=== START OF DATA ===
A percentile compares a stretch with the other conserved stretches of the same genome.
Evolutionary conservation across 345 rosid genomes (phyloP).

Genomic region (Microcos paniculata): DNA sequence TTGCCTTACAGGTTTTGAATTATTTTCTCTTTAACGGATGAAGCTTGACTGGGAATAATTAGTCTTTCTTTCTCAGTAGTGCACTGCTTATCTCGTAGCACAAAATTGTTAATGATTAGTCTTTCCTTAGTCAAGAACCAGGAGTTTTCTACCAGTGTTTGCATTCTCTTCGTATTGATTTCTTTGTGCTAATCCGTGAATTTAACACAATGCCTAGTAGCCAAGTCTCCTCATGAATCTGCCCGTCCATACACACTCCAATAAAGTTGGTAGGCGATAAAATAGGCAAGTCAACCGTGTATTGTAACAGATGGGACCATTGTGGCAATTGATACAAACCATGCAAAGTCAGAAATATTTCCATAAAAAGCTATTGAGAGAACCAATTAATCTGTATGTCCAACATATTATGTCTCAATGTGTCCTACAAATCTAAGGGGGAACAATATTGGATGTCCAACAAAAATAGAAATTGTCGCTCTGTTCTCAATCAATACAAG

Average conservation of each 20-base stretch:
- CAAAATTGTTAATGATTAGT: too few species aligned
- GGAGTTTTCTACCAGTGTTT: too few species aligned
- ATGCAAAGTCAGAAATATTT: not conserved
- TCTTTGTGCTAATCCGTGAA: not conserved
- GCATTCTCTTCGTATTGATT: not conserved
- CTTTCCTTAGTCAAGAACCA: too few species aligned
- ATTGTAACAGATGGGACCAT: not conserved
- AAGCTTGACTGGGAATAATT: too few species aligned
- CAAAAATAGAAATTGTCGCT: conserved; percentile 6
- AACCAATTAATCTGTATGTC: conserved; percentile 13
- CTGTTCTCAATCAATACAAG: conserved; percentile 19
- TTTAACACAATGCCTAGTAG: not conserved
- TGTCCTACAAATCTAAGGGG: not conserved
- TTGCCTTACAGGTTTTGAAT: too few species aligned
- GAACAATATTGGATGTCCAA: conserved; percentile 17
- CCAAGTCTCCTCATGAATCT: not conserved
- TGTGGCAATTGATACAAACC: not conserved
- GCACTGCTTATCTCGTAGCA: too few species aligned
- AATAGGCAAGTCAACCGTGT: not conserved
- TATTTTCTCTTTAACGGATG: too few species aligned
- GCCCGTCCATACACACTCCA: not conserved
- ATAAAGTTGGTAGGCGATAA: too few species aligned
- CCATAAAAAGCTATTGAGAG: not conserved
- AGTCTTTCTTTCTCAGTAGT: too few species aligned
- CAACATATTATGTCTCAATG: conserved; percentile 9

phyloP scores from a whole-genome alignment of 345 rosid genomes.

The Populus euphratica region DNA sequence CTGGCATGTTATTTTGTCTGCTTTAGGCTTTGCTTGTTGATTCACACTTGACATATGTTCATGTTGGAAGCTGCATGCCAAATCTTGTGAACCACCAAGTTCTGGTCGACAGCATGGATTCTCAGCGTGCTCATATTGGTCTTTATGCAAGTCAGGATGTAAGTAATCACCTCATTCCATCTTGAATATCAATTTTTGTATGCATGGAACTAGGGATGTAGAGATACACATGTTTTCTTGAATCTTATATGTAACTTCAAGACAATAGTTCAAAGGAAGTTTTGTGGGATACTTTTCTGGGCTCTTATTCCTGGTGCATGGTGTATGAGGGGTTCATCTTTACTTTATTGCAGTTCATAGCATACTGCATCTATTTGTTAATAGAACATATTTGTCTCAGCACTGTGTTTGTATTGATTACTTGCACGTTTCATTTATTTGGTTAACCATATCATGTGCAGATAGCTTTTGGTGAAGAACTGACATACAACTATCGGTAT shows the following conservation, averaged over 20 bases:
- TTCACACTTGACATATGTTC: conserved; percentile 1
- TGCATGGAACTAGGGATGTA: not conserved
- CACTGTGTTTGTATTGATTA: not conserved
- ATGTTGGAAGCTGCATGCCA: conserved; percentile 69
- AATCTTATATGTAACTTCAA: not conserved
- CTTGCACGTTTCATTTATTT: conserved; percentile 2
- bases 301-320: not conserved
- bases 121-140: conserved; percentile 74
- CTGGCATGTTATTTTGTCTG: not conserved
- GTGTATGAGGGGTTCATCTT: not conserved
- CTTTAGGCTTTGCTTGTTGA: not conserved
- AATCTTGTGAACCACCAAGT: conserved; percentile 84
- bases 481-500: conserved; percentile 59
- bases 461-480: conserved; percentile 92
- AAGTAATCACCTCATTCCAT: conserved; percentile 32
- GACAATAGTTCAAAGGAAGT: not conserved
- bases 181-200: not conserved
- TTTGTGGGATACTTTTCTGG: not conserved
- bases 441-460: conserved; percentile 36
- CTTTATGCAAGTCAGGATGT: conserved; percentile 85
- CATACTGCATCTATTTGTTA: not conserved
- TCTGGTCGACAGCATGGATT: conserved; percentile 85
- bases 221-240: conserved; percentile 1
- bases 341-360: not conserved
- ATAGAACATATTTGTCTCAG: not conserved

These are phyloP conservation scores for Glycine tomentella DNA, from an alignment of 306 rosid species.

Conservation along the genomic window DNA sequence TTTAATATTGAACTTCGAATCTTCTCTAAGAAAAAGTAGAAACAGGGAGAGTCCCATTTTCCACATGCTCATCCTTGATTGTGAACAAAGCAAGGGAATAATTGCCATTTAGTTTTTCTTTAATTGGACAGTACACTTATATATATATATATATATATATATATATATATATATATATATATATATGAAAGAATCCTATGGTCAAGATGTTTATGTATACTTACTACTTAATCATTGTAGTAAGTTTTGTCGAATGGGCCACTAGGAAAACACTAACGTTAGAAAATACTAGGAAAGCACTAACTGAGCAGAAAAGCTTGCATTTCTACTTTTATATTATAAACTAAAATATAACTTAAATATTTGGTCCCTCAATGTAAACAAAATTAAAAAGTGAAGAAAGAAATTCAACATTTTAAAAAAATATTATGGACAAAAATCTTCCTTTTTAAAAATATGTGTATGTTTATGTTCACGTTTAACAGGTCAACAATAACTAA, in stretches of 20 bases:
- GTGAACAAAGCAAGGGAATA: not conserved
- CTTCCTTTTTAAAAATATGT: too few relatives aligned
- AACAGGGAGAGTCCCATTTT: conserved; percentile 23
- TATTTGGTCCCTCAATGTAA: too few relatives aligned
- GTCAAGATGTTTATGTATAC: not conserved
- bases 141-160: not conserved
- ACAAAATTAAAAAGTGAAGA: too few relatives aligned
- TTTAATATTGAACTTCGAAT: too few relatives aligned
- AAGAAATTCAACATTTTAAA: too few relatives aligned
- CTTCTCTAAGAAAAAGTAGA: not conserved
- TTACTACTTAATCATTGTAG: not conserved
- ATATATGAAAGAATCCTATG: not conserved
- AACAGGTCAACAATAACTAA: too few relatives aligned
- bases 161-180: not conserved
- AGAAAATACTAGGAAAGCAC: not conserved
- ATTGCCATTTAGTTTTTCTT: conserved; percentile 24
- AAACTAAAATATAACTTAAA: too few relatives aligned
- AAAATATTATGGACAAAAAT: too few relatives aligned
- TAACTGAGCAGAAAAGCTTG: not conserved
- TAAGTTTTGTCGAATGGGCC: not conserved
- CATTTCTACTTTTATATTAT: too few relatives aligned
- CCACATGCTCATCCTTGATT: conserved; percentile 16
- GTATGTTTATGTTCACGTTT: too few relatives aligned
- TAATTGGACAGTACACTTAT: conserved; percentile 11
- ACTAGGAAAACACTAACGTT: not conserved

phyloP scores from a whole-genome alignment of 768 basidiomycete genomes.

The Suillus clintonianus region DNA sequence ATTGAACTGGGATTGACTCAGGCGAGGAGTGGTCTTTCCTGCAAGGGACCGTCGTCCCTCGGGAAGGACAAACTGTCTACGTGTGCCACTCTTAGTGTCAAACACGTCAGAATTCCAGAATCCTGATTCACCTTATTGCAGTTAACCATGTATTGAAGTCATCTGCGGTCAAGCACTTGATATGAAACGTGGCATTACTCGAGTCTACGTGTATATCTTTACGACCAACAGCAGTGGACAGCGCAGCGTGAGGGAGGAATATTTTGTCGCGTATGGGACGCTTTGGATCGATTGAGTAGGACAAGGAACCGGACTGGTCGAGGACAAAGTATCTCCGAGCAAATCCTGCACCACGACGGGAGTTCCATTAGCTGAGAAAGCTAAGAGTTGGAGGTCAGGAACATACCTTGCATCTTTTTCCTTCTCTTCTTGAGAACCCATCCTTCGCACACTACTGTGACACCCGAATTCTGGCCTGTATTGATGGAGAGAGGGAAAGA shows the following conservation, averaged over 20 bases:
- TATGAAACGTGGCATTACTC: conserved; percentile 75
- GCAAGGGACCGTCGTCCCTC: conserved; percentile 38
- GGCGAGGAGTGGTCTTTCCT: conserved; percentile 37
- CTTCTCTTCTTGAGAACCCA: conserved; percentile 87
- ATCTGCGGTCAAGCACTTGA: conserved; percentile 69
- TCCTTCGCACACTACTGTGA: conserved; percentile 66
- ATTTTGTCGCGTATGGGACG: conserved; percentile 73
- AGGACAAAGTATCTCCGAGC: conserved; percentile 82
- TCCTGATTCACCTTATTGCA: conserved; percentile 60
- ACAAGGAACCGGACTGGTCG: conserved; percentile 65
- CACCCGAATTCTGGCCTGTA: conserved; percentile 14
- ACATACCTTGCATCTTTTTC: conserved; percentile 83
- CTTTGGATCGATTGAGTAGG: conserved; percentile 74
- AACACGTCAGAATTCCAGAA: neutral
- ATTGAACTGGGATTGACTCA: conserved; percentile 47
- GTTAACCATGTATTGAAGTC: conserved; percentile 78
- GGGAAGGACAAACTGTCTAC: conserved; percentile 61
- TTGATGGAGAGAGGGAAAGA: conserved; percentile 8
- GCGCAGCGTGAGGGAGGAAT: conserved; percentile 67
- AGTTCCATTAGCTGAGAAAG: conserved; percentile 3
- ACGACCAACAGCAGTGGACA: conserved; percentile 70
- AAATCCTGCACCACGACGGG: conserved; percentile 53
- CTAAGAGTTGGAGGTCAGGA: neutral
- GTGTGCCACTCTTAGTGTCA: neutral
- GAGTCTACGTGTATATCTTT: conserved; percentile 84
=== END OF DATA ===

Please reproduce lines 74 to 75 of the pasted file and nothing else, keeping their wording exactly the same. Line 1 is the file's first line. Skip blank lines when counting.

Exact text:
- ATTGCCATTTAGTTTTTCTT: conserved; percentile 24
- AAACTAAAATATAACTTAAA: too few relatives aligned